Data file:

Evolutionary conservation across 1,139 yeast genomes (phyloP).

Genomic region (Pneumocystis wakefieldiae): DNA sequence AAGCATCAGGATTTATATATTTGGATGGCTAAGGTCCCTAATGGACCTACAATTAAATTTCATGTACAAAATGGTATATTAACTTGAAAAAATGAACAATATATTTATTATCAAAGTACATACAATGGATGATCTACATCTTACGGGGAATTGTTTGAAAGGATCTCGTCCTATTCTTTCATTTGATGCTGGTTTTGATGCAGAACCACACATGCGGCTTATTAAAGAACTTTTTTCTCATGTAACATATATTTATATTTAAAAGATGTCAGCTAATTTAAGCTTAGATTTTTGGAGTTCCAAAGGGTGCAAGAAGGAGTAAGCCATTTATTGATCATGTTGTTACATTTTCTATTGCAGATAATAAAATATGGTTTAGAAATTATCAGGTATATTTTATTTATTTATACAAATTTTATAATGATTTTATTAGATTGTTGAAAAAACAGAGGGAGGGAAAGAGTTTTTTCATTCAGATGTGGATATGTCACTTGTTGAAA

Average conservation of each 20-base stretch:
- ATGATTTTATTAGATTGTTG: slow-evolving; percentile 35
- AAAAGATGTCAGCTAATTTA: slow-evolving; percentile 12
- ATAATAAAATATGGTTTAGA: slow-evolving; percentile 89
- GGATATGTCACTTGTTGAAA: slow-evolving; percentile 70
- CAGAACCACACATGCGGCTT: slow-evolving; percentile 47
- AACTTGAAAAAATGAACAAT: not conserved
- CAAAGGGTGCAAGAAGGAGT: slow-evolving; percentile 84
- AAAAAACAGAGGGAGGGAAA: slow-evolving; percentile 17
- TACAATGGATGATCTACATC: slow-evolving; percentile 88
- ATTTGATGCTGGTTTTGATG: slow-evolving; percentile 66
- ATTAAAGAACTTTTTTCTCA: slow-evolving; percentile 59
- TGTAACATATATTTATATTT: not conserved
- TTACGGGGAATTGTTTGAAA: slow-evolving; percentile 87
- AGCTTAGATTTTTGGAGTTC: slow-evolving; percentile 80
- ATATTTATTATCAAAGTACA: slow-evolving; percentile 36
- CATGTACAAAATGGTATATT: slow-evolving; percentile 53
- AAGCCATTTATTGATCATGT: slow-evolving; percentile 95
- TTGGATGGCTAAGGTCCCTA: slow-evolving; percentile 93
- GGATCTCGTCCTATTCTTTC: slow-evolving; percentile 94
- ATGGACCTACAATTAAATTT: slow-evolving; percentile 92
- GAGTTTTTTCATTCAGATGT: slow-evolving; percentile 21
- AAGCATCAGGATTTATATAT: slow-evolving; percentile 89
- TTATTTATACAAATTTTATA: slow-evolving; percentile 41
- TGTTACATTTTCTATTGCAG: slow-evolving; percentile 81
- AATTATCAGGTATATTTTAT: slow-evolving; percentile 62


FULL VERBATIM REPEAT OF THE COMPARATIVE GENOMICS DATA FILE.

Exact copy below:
Evolutionary conservation across 1,139 yeast genomes (phyloP).

Genomic region (Pneumocystis wakefieldiae): DNA sequence AAGCATCAGGATTTATATATTTGGATGGCTAAGGTCCCTAATGGACCTACAATTAAATTTCATGTACAAAATGGTATATTAACTTGAAAAAATGAACAATATATTTATTATCAAAGTACATACAATGGATGATCTACATCTTACGGGGAATTGTTTGAAAGGATCTCGTCCTATTCTTTCATTTGATGCTGGTTTTGATGCAGAACCACACATGCGGCTTATTAAAGAACTTTTTTCTCATGTAACATATATTTATATTTAAAAGATGTCAGCTAATTTAAGCTTAGATTTTTGGAGTTCCAAAGGGTGCAAGAAGGAGTAAGCCATTTATTGATCATGTTGTTACATTTTCTATTGCAGATAATAAAATATGGTTTAGAAATTATCAGGTATATTTTATTTATTTATACAAATTTTATAATGATTTTATTAGATTGTTGAAAAAACAGAGGGAGGGAAAGAGTTTTTTCATTCAGATGTGGATATGTCACTTGTTGAAA

Average conservation of each 20-base stretch:
- ATGATTTTATTAGATTGTTG: slow-evolving; percentile 35
- AAAAGATGTCAGCTAATTTA: slow-evolving; percentile 12
- ATAATAAAATATGGTTTAGA: slow-evolving; percentile 89
- GGATATGTCACTTGTTGAAA: slow-evolving; percentile 70
- CAGAACCACACATGCGGCTT: slow-evolving; percentile 47
- AACTTGAAAAAATGAACAAT: not conserved
- CAAAGGGTGCAAGAAGGAGT: slow-evolving; percentile 84
- AAAAAACAGAGGGAGGGAAA: slow-evolving; percentile 17
- TACAATGGATGATCTACATC: slow-evolving; percentile 88
- ATTTGATGCTGGTTTTGATG: slow-evolving; percentile 66
- ATTAAAGAACTTTTTTCTCA: slow-evolving; percentile 59
- TGTAACATATATTTATATTT: not conserved
- TTACGGGGAATTGTTTGAAA: slow-evolving; percentile 87
- AGCTTAGATTTTTGGAGTTC: slow-evolving; percentile 80
- ATATTTATTATCAAAGTACA: slow-evolving; percentile 36
- CATGTACAAAATGGTATATT: slow-evolving; percentile 53
- AAGCCATTTATTGATCATGT: slow-evolving; percentile 95
- TTGGATGGCTAAGGTCCCTA: slow-evolving; percentile 93
- GGATCTCGTCCTATTCTTTC: slow-evolving; percentile 94
- ATGGACCTACAATTAAATTT: slow-evolving; percentile 92
- GAGTTTTTTCATTCAGATGT: slow-evolving; percentile 21
- AAGCATCAGGATTTATATAT: slow-evolving; percentile 89
- TTATTTATACAAATTTTATA: slow-evolving; percentile 41
- TGTTACATTTTCTATTGCAG: slow-evolving; percentile 81
- AATTATCAGGTATATTTTAT: slow-evolving; percentile 62